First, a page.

The Muscle Behind Muss & Turner's

 

Ten years ago, Ryan Turner and Todd Mussman wanted a neighborhood restaurant they would want to hang out in. One that served fresh food in an inviting atmosphere. One that had an “everybody knows your name” type of vibe. When they couldn’t find it, they decided to open one themselves. Thus began Muss & Turner’s.
Muss & Turner’s has become the neighborhood clubhouse Ryan and Todd envisioned. It’s the type of place where the serving staff greet customers by name and the owners are treated like family members by both their loyal customers and their staff.
Their goal in starting Muss & Turner’s was to provide high quality food and drinks as well as service in Smyrna. They saw no reason people who lived in the area should have to travel to Midtown or Buckhead or anywhere else for great food.

What makes Muss & Turner’s different

From the beginning, Ryan and Todd made a commitment to locally sourced ingredients. While these are buzz words now, that was not the case 10 years ago. From the beginning, they focused on finding high quality ingredients and building strong relationships with farmers in the area. They haven’t wavered from those founding ideas.
Muss & Turner’s prides itself on serving high quality products because they understand that people will pay for quality. Guests have appreciated their attempt to bring such special food to Smyrna. While the food may bring them accolades, it’s the people at Muss & Turner’s that keeps customers coming back.
“Our secret sauce is the people,” says Ryan. “Our staff connects with guests. They help our customers to feel recognized and appreciated, and then they trust us. Without trust it’s hard to make it in the restaurant world. People have a lot of choices. But they will find the good stuff if it’s out there.”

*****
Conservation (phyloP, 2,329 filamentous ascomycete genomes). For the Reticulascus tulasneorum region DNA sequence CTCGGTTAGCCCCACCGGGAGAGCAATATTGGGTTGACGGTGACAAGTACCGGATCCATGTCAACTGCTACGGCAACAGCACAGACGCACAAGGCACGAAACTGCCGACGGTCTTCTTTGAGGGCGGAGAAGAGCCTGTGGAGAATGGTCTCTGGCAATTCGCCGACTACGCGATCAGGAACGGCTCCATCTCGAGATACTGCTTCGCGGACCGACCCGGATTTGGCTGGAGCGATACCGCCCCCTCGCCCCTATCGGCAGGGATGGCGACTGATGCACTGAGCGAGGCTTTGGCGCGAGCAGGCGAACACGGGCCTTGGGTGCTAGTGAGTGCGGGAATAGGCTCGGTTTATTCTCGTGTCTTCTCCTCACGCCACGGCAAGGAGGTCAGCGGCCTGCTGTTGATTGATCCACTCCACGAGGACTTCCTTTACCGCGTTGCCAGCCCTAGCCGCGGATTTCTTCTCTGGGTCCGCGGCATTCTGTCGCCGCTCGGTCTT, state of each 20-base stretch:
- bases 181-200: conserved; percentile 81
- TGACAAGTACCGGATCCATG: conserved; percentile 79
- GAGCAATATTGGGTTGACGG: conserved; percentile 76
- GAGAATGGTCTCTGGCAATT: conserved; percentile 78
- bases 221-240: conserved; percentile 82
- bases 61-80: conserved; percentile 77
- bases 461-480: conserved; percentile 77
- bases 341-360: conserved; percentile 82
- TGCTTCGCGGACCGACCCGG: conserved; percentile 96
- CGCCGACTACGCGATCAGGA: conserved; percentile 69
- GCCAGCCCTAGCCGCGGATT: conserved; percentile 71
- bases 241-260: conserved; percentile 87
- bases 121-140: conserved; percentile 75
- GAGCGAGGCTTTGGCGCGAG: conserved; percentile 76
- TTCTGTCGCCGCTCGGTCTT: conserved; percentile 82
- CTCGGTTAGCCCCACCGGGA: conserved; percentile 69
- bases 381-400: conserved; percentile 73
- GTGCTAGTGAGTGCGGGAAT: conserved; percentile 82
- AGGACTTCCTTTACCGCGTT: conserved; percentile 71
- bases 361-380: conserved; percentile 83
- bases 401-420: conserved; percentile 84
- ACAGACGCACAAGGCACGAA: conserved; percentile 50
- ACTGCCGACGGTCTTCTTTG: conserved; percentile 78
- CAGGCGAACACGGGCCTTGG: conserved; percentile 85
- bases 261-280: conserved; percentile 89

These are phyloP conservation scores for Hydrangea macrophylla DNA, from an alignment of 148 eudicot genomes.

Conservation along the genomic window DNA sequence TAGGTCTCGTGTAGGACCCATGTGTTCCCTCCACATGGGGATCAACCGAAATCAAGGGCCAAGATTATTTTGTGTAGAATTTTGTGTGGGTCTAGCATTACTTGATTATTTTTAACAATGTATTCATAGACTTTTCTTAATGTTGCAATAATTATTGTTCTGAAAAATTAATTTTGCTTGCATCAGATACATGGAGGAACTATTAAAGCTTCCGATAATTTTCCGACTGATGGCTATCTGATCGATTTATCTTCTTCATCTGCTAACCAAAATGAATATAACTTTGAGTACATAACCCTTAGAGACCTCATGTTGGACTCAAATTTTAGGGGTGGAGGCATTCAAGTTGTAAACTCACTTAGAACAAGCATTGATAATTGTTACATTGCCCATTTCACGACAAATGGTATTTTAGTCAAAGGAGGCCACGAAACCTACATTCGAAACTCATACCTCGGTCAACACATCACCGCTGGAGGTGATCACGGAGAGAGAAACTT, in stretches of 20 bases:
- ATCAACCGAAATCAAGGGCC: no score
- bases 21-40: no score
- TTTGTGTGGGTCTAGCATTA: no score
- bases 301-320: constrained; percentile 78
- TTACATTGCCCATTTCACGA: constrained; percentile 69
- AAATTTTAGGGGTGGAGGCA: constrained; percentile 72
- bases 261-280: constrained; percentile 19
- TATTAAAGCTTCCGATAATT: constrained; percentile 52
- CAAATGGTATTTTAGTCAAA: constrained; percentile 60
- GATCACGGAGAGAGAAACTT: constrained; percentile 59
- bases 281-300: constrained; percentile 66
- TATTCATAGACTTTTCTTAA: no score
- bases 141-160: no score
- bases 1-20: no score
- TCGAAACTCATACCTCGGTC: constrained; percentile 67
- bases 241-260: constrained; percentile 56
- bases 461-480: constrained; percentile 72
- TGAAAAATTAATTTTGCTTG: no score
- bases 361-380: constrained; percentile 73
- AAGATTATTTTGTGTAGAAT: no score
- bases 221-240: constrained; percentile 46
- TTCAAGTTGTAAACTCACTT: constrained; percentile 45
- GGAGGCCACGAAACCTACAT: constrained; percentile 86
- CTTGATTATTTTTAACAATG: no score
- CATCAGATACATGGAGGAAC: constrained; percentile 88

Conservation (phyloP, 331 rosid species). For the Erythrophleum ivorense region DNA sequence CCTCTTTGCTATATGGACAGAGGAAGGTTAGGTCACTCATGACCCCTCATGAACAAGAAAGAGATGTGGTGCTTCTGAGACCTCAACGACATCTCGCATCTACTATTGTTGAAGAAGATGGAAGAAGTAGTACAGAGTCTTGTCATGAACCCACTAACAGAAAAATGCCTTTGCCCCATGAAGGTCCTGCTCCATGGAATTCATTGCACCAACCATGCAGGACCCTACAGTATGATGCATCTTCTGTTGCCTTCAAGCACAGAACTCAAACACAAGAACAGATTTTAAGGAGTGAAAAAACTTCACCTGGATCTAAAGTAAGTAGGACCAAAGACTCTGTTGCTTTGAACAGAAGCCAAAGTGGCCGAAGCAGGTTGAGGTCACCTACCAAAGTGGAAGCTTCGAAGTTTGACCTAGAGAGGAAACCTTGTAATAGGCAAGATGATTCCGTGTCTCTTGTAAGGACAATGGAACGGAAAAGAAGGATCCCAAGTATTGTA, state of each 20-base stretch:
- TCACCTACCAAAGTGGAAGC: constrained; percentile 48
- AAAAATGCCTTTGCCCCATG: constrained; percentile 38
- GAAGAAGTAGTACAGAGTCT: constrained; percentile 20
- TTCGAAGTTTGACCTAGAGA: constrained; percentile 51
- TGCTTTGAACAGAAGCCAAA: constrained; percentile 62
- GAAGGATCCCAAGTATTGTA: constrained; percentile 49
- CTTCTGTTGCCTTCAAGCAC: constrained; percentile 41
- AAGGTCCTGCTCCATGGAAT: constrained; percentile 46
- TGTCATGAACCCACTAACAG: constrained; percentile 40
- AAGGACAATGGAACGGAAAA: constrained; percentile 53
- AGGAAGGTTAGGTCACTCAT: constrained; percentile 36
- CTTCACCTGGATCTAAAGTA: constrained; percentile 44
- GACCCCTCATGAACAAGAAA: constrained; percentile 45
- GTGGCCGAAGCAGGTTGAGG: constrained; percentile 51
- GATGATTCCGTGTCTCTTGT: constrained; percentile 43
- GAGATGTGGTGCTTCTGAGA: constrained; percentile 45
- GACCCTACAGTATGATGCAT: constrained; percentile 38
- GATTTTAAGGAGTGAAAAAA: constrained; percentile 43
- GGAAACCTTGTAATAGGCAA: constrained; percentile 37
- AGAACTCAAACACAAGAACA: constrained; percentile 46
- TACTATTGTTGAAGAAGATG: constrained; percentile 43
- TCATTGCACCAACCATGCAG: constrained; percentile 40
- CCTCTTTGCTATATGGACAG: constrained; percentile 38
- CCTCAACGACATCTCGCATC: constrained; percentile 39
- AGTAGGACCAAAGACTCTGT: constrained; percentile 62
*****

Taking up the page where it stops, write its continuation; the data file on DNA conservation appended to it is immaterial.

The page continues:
“Nothing good comes easy.”

Ryan and Todd have had their fair share of trials since opening Muss & Turner’s a decade ago. They have worked to overcome the distinction of being “just a deli” and have made sure Atlantans now think of them as a bistro serving a wide variety of food. Most notably though, the trial of surviving (and actually thriving) despite the recession, may have been their most impressive triumph.
“We planted seeds prior to the recession that created a lot of loyalty,” Todd explains. “During that time, people weren’t going to gamble when deciding where they were going to go out to eat. They were going to go to a place they could trust.”
With a shrewd business sense, Ryan and Todd focused on providing the same quality food while increasing more cost-conscious options. They made sure there was no pretense and just good, hearty food. They doubled down on their commitment to be the best restaurants they could be and that kept their customers coming back. Despite the downturn, Ryan and Todd both smile with quiet pride when discussing how their business, unlike so many, thrived during the recession.

Being part of the community

Both Ryan and Todd live in Smyrna. They shop there, raise families there, and educate their kids there. It is obvious that despite northeastern roots, these guys are southern at heart. And it seems like southerners have embraced them right back.
When asked why they chose Smyrna as the location for their business, the easy answer from both owners came quickly: “Why not?”
They love the geographical advantage Smyrna has in relation to the rest of the metro area. They like the schools and the welcoming, community-feel of their neighborhoods.  When they first opened Muss & Turner’s, there were only six restaurants within 1.5 square miles. Today there are 25 to 30. Ryan and Todd welcome the new businesses though, choosing to focus on themselves instead of their competition.
“We are of the camp of the more the merrier,” says Todd with an easy smile. “The more that this area becomes known as a dining destination, the more we will attract folks from other places. And then we all win.”
“We love where we live. This is our home and community,” explains Ryan.”We are proud to say we are in Smyrna, that we have contributed, that we are a part of this community.”